Target Car Seat Trade-In Event Details Spring 2019
Oh, Target. (Tar-jay, as some grateful parents gushingly refer to their favorite bulls-eyed retail shop.) Is there anything you can’t do for us busy, super tired, and super stressed out parents? You offer us everything from “Dollar Bins” filled with school supplies to your own line of quality diapers, wipes, and formulas. We especially love shopping and then lunching at your on-site cafe. (More coffee, please! And a slice of pizza.)
So, it’s no surprise that once again, you’re offering your yearly Car-Seat Trade-In event, as a means of saving money, planet Earth, and helping parents better understand the importance of car seat safety.
Target Car Seat Trade-In Spring 2019 Details
Here’s how it works: Target will accept and recycle all types of car seats, including infant seats, convertible seats, car seat bases, harness or booster car seats and car seats that are expired or damaged. That means, if your kid’s car seat is covered in Cheerios dust and pureed baby food, you can, and should, still bring it in. Why? Materials from the old car seats will be recycled by Target’s partner, Waste Management. Car seat drop-off boxes will usually be found near the Guest Services area of the participating Target store near you.
Those who trade in their car seat will receive a coupon for 20% off the purchase of a brand-new car seat or baby gear, but you must use this coupon by May 11, 2019.
Good to know: car seats must be brought, in person, to a participating Target store. However, all purchases of a new car seat, or other baby items, can be in-store or online at Target.com.
As Today.com clarifies: “Guests who trade in their old car seats will receive a 20-percent-off coupon toward a new car seat, car seat base, travel system, stroller, or select baby home gear, such as play yards, high chairs, swings, rockers and bouncers.”
Wait...car seats expire?
This Target event is also a fantastic reminder for parents that just like milk, car seats expire—and it’s not something to take lightly. Think twice before you just store away a car seat in the garage to eventually use again...someday….with another kid. When it comes to kids and car seats, it’s always safety first!
According to the reference site Car Seats for the Littles, (CSFTL) overseen by certified Child Passenger Safety Technicians, all car seats and boosters have different lifespans, usually anywhere from 4-12 years from when they were manufactured. To find out when your seat expires, take a look at the seat itself—it usually says on a side or bottom product sticker. (Or it’s sometimes stamped into the car seat’s side or bottom by the manufacturer.) The car seat’s usable lifespan is also often listed in the manual. If your car seat is missing this information, especially if you’re not sure how old the seat is, it’s best to discontinue its use.
Why exactly do car seats expire?
Simple: for quite a few reasons. For starters, the materials just break down over time from basic wear and tear, especially the car seat’s plastic shell, which can be a real safety hazard for a baby and/or toddler. The plastic can break apart or even crack; so basic wear and tear over time may prevent a car seat from working properly once the expiration date has passed. In fact, according to CSFTL’s site, the metal inside a car seat can even rust!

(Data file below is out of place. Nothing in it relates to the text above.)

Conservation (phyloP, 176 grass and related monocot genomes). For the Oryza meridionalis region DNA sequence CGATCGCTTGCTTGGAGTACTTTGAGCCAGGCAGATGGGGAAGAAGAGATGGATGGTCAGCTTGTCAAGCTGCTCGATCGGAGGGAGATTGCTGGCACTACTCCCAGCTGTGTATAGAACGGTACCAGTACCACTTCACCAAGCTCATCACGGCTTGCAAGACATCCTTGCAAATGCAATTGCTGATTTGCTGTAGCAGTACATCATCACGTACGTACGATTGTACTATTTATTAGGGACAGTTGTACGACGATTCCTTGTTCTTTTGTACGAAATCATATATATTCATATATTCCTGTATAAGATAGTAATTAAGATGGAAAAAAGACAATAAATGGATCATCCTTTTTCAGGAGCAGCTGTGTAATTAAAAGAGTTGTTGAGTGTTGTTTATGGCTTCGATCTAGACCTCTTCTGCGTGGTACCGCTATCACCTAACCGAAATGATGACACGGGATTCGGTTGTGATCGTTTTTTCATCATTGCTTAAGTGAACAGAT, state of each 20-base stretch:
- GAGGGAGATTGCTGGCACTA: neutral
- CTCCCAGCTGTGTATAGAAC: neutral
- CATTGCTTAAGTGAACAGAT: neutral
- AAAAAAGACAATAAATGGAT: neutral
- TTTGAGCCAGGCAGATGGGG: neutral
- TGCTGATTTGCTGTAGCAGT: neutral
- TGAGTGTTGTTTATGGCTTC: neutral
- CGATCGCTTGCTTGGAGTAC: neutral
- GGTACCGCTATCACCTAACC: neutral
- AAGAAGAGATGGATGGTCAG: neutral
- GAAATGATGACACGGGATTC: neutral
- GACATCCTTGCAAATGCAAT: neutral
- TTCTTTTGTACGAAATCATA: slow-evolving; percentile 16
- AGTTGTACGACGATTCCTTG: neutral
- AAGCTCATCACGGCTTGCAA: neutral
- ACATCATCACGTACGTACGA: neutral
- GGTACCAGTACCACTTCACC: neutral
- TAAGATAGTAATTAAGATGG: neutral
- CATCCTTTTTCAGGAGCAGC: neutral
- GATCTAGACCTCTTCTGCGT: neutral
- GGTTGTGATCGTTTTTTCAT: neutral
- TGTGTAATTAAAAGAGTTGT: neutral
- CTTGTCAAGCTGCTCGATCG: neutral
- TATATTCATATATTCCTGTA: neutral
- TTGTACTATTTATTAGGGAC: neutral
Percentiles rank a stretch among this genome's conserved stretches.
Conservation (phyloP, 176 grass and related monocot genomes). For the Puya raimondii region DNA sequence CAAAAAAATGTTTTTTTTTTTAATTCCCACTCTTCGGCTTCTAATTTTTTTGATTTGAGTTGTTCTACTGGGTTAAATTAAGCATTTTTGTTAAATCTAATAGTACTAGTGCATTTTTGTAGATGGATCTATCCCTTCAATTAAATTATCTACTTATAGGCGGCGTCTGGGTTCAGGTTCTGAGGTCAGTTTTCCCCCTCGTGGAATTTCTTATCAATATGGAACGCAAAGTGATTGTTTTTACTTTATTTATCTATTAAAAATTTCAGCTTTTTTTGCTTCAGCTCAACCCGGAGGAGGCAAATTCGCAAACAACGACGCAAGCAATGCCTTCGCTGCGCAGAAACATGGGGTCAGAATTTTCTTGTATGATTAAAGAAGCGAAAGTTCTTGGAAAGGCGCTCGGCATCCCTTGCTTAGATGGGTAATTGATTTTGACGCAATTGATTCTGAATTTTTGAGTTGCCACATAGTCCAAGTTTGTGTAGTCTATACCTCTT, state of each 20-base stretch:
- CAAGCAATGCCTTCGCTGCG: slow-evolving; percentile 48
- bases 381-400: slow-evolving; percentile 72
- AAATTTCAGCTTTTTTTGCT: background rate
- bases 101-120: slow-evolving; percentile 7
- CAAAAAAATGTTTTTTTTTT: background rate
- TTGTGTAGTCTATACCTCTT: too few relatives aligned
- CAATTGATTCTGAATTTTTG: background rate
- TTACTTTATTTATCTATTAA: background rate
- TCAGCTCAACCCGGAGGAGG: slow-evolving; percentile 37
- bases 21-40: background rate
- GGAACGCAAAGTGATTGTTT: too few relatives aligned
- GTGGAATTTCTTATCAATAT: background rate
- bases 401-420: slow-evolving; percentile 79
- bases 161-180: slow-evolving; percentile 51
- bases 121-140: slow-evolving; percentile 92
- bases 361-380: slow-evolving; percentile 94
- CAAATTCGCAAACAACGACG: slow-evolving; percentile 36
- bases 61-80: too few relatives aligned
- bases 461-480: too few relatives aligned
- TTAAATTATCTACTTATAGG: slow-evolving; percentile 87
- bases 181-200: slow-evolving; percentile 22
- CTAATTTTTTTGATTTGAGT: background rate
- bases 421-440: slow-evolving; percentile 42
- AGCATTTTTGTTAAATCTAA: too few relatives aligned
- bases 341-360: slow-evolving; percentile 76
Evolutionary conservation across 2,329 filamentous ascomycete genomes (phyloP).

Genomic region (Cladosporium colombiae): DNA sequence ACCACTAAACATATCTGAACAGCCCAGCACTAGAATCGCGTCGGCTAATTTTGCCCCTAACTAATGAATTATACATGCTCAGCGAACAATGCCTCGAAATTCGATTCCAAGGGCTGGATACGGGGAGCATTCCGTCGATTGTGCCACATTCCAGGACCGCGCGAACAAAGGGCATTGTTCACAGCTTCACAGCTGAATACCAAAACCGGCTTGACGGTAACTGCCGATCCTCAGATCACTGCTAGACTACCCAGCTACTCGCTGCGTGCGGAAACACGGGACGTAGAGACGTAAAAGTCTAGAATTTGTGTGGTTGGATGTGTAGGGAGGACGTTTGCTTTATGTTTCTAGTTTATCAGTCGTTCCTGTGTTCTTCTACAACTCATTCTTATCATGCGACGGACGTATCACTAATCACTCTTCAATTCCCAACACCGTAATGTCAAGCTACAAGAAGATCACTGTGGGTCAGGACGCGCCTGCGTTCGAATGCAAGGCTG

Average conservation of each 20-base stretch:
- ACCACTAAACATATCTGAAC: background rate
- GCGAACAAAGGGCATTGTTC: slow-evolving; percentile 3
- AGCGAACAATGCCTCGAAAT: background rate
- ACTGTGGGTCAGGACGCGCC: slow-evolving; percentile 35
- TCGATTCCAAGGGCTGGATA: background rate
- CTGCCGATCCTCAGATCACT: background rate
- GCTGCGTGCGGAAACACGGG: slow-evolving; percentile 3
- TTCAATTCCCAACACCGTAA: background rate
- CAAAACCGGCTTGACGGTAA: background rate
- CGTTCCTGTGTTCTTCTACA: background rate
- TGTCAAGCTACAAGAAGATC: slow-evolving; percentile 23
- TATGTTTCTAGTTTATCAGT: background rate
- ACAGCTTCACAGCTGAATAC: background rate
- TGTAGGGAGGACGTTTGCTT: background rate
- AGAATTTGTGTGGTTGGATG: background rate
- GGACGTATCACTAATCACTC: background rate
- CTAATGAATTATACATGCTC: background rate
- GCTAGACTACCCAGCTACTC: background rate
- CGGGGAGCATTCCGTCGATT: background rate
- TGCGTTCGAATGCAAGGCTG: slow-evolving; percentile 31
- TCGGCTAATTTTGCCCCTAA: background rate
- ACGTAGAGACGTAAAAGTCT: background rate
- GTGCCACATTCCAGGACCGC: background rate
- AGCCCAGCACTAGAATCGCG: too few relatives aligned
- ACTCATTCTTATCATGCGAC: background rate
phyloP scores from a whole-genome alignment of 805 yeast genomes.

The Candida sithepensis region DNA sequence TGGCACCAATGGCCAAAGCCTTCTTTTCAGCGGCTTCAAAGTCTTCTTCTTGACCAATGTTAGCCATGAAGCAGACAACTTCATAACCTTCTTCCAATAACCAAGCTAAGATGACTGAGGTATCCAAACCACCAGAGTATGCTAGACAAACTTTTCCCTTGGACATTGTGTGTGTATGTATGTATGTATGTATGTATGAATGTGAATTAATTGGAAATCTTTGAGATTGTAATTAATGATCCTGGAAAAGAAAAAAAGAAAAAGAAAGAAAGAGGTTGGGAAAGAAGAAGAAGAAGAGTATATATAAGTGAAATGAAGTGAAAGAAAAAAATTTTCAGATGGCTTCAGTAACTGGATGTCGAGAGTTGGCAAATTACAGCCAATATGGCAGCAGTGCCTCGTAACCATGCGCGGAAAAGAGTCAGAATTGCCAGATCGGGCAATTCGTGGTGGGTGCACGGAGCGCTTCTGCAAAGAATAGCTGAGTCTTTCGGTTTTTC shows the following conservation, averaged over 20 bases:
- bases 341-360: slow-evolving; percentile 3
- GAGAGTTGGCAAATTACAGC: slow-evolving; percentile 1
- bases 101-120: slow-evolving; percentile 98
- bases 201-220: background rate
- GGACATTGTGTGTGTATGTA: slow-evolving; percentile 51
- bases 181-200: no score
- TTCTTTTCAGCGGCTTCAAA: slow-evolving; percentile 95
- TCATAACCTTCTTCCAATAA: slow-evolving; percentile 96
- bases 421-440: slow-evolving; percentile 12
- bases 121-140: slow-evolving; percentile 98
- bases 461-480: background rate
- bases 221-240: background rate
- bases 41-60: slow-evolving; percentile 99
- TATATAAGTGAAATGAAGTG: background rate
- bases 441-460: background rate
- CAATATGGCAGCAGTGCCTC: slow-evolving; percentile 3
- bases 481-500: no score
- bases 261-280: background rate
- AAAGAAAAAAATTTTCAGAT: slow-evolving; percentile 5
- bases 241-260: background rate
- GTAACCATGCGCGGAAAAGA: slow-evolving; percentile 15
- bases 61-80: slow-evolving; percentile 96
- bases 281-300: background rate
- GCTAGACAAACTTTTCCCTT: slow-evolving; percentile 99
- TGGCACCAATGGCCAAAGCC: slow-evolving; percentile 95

Also, times are a’changin’, and there is so much research devoted to child safety, especially in car seats. Over time, car seat manufacturers explore the newest, and safest, ways to protect your children. An old car may not have half the safety features as a brand new model that has, for example, side impact protection.
It’s also possible that a particular car seat has been recalled by the brand for a safety issue—and, chances are, using a recalled car seat to transport your cutie is a risk you’d rather not take!
What do I do with my expired seat or booster?
Simple: don’t use it! Toss it, or donate it to a local CPST to use for training and demonstration only. Or reuse it, by maybe taking off the cushioned padding and giving the frame to a child to use as a swing for their dolls or something. Just do NOT install it in your car, and if you do just toss it, consider writing on it somewhere (or stick a note on it) stating: EXPIRED! DO NOT USE! That way, another parent who may find it somewhere will know this car seat is old and no longer meets the safety standards of today.
A good rule of thumb when it comes to car seats in general: be sure your car seat is the right size for your child—double check the seat height and weight recommendation. If your child is, for example, 32 lbs, you probably shouldn’t be driving them around in a seat best for a child no more than 25 lbs.
Also, if you’re a parent or drive kids around, familiarize yourself with the current Car Seat Safety recommendations from the American Academy of Pediatrics. (In fact, Bookmark that page in your Browser right now, and use it as a reference.)
Now, with all this in mind, there’s no time like the immediate to check the expiration on your child’s car seat—and if the time is coming up, or has passed, bring it down to Target for a trade-in. Out with the old, in with the new. Safe travels!
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